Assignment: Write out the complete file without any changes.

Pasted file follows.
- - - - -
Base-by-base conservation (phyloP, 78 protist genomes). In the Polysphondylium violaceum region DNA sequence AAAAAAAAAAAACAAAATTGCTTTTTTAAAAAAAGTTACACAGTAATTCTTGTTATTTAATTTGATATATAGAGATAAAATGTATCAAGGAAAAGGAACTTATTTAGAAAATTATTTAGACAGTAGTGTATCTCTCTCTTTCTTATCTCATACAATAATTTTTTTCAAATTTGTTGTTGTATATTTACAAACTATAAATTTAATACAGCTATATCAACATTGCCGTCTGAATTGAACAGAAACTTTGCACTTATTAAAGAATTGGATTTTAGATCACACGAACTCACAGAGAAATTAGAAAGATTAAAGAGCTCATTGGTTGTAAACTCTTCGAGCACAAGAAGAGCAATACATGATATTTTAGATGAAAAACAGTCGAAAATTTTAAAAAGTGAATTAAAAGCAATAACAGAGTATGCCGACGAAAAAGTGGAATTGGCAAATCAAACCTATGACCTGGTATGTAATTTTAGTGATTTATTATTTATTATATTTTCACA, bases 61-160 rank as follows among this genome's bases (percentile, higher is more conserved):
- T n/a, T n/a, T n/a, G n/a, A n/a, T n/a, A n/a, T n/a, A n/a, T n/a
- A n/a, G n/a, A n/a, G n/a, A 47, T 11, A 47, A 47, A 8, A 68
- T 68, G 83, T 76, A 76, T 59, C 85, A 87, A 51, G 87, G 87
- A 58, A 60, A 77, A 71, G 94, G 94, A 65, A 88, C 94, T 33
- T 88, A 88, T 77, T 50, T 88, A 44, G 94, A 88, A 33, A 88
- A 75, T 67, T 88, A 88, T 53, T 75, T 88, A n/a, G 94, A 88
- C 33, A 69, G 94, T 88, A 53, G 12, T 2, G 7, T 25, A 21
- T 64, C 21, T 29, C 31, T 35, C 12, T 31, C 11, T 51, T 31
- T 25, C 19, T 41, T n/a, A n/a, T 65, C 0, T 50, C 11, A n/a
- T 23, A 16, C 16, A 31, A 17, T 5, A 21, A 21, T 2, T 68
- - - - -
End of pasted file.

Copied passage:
Base-by-base conservation (phyloP, 78 protist genomes). In the Polysphondylium violaceum region DNA sequence AAAAAAAAAAAACAAAATTGCTTTTTTAAAAAAAGTTACACAGTAATTCTTGTTATTTAATTTGATATATAGAGATAAAATGTATCAAGGAAAAGGAACTTATTTAGAAAATTATTTAGACAGTAGTGTATCTCTCTCTTTCTTATCTCATACAATAATTTTTTTCAAATTTGTTGTTGTATATTTACAAACTATAAATTTAATACAGCTATATCAACATTGCCGTCTGAATTGAACAGAAACTTTGCACTTATTAAAGAATTGGATTTTAGATCACACGAACTCACAGAGAAATTAGAAAGATTAAAGAGCTCATTGGTTGTAAACTCTTCGAGCACAAGAAGAGCAATACATGATATTTTAGATGAAAAACAGTCGAAAATTTTAAAAAGTGAATTAAAAGCAATAACAGAGTATGCCGACGAAAAAGTGGAATTGGCAAATCAAACCTATGACCTGGTATGTAATTTTAGTGATTTATTATTTATTATATTTTCACA, bases 61-160 rank as follows among this genome's bases (percentile, higher is more conserved):
- T n/a, T n/a, T n/a, G n/a, A n/a, T n/a, A n/a, T n/a, A n/a, T n/a
- A n/a, G n/a, A n/a, G n/a, A 47, T 11, A 47, A 47, A 8, A 68
- T 68, G 83, T 76, A 76, T 59, C 85, A 87, A 51, G 87, G 87
- A 58, A 60, A 77, A 71, G 94, G 94, A 65, A 88, C 94, T 33
- T 88, A 88, T 77, T 50, T 88, A 44, G 94, A 88, A 33, A 88
- A 75, T 67, T 88, A 88, T 53, T 75, T 88, A n/a, G 94, A 88
- C 33, A 69, G 94, T 88, A 53, G 12, T 2, G 7, T 25, A 21
- T 64, C 21, T 29, C 31, T 35, C 12, T 31, C 11, T 51, T 31
- T 25, C 19, T 41, T n/a, A n/a, T 65, C 0, T 50, C 11, A n/a
- T 23, A 16, C 16, A 31, A 17, T 5, A 21, A 21, T 2, T 68